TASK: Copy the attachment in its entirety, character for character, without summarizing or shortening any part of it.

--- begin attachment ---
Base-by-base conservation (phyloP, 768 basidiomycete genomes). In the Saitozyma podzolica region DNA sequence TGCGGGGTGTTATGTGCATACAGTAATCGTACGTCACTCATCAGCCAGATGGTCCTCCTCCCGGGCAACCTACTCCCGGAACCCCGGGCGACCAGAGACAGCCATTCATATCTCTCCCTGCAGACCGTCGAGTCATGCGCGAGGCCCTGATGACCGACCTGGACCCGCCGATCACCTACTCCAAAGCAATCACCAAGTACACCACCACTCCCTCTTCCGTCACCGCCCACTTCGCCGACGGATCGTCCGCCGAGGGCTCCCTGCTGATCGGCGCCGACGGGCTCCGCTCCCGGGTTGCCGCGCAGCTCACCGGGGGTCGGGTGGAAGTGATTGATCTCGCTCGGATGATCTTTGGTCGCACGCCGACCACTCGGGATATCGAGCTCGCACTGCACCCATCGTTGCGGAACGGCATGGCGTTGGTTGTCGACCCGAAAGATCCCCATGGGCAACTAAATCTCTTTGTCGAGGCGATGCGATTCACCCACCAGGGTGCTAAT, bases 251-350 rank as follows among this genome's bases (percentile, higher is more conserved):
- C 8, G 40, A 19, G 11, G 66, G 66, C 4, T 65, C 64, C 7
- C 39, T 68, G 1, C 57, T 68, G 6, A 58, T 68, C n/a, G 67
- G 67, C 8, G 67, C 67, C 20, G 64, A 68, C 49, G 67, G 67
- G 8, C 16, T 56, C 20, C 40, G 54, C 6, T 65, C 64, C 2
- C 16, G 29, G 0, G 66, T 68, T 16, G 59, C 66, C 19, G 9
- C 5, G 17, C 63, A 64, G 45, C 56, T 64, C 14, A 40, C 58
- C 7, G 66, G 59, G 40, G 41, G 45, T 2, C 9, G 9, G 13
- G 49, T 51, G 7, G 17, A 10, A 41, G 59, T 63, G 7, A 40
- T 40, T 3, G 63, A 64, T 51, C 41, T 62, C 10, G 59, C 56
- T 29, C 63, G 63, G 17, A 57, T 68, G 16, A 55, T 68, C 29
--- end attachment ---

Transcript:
Base-by-base conservation (phyloP, 768 basidiomycete genomes). In the Saitozyma podzolica region DNA sequence TGCGGGGTGTTATGTGCATACAGTAATCGTACGTCACTCATCAGCCAGATGGTCCTCCTCCCGGGCAACCTACTCCCGGAACCCCGGGCGACCAGAGACAGCCATTCATATCTCTCCCTGCAGACCGTCGAGTCATGCGCGAGGCCCTGATGACCGACCTGGACCCGCCGATCACCTACTCCAAAGCAATCACCAAGTACACCACCACTCCCTCTTCCGTCACCGCCCACTTCGCCGACGGATCGTCCGCCGAGGGCTCCCTGCTGATCGGCGCCGACGGGCTCCGCTCCCGGGTTGCCGCGCAGCTCACCGGGGGTCGGGTGGAAGTGATTGATCTCGCTCGGATGATCTTTGGTCGCACGCCGACCACTCGGGATATCGAGCTCGCACTGCACCCATCGTTGCGGAACGGCATGGCGTTGGTTGTCGACCCGAAAGATCCCCATGGGCAACTAAATCTCTTTGTCGAGGCGATGCGATTCACCCACCAGGGTGCTAAT, bases 251-350 rank as follows among this genome's bases (percentile, higher is more conserved):
- C 8, G 40, A 19, G 11, G 66, G 66, C 4, T 65, C 64, C 7
- C 39, T 68, G 1, C 57, T 68, G 6, A 58, T 68, C n/a, G 67
- G 67, C 8, G 67, C 67, C 20, G 64, A 68, C 49, G 67, G 67
- G 8, C 16, T 56, C 20, C 40, G 54, C 6, T 65, C 64, C 2
- C 16, G 29, G 0, G 66, T 68, T 16, G 59, C 66, C 19, G 9
- C 5, G 17, C 63, A 64, G 45, C 56, T 64, C 14, A 40, C 58
- C 7, G 66, G 59, G 40, G 41, G 45, T 2, C 9, G 9, G 13
- G 49, T 51, G 7, G 17, A 10, A 41, G 59, T 63, G 7, A 40
- T 40, T 3, G 63, A 64, T 51, C 41, T 62, C 10, G 59, C 56
- T 29, C 63, G 63, G 17, A 57, T 68, G 16, A 55, T 68, C 29